Engaging Students Virtually

As we watch kids participating in distance learning at school over the last several months, it seems most of the content is delivered through lectures. Some classes may have always been conducted that way in classrooms before COVID-19 closed schools, but it seems we have lost some capacity to engage students. Regardless, the modalities used to deliver content to students in schools definitely changed once delivery shifted online.

One reason teachers may favor lectures over more interactive teaching methods when they are teaching virtually is that (unlike in-person classes) students often do not speak up in a virtual environment or enter comments on their screens. There is little interaction, and thus teachers may have decided to take the path of least resistance by not fighting student tendencies of not wanting to engage or be on-screen. Thus lecturing becomes the path of least resistance – tell students what they need to know, make assignments for the next class, and then everyone signs off.  

However, lectures are only one of many ways for people to learn. Children and adults alike prefer a mixture of approaches that incorporate imagery and interaction. Adding a visual component to lecture presentations and classroom materials improves the learning experience. Researchers have found that visual aids in the classroom increase learning by up to 400 percent (  Visual content also helps younger students with lower literacy to better understand text that may be difficult to read. Another study ( stated that applying visual components to online learning helps:

  • Clarify content
  • Enhance vocabulary
  • Motivate students to learn
  • Avoid class dullness

Interacting with teachers, fellow students, and the materials keeps children involved. With a bit of planning, there are means of generating input in a virtual setting to engage students more effectively. A teacher might craft six or eight questions for discussion. Then the teacher could break the class up into subgroups; ask the subgroups to work as teams so every student could contribute. The latter does not infer they would simply go around the circle and they say what they want to contribute. Instead, classmates could access a digital collaboration platform and add their own individual content to the group’s work.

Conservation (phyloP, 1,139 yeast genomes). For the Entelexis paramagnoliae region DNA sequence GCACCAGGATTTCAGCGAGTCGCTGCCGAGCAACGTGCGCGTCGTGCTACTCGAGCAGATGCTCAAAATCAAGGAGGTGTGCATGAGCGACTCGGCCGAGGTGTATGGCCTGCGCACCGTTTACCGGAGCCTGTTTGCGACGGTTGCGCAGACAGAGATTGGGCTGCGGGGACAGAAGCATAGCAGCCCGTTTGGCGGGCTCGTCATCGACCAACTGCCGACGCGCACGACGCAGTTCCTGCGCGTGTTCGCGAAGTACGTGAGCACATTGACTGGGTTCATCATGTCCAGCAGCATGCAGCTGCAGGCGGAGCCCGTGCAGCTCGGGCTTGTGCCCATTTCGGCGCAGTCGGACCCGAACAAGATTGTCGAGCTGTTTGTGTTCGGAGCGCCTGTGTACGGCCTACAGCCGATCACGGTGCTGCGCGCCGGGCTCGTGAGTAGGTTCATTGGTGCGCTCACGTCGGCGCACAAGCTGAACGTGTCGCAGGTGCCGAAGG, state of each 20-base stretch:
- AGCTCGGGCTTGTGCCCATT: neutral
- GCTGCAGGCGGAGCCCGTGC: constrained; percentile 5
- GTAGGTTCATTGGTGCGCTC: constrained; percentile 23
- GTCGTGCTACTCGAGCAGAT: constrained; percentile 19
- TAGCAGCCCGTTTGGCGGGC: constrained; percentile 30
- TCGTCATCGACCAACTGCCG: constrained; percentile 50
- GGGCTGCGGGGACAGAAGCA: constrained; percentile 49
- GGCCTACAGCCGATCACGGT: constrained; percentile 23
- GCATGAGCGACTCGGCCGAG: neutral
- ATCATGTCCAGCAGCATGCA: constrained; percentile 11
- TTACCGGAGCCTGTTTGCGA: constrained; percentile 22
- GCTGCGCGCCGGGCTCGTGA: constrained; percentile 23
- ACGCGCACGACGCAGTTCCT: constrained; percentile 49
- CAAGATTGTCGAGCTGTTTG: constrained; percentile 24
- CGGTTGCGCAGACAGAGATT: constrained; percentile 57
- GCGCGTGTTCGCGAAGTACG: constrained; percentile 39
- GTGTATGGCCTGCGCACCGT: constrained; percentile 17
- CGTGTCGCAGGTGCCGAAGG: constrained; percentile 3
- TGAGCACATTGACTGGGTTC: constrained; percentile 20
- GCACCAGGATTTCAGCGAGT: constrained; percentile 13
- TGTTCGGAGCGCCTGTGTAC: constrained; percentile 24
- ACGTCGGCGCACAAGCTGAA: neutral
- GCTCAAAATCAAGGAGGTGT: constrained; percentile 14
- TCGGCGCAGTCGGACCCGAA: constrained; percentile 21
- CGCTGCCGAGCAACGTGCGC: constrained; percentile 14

For example, a teacher could pose a question like this in a history class: “What are the checks and balances of the US federal government?” The normal approach is for the teacher to pose the question and talk for 45 minutes about the topic. Or the educator starts by asking the class to list checks and balances; get two or three responses, and then begin the lecture. In a virtual environment, the teacher could have each student contribute one example of checks and balances on a digital collaboration platform. Pupils could populate their answers on a digital workspace at the same time. With this type of interaction, we get a lot more engagement than just the teacher writing text or sharing images: the students themselves contribute content.

Using a digital collaboration platform enables varied learning approaches and facilitates a different way of interacting beyond one-directional lectures and the flat interfaces of Zoom, WebEx, and Microsoft Teams. Students can see and talk with their classmates. They can contribute ideas and see their contributions alongside the ideas of others. Now we have moved away from a linear, unidirectional way of distributing information and engaging people. Using a more concurrent, real-time way of collaborating essentially democratizes learning. When everyone participates, everyone’s ideas are seen and shared. 

The best part is that students are no longer sitting passively as it they were watching infomercials. Now they are actually thinking and acting. 

When we have access to the right digital collaboration tools, this approach is not simply wishful thinking. It can become the way virtual every class period is run.

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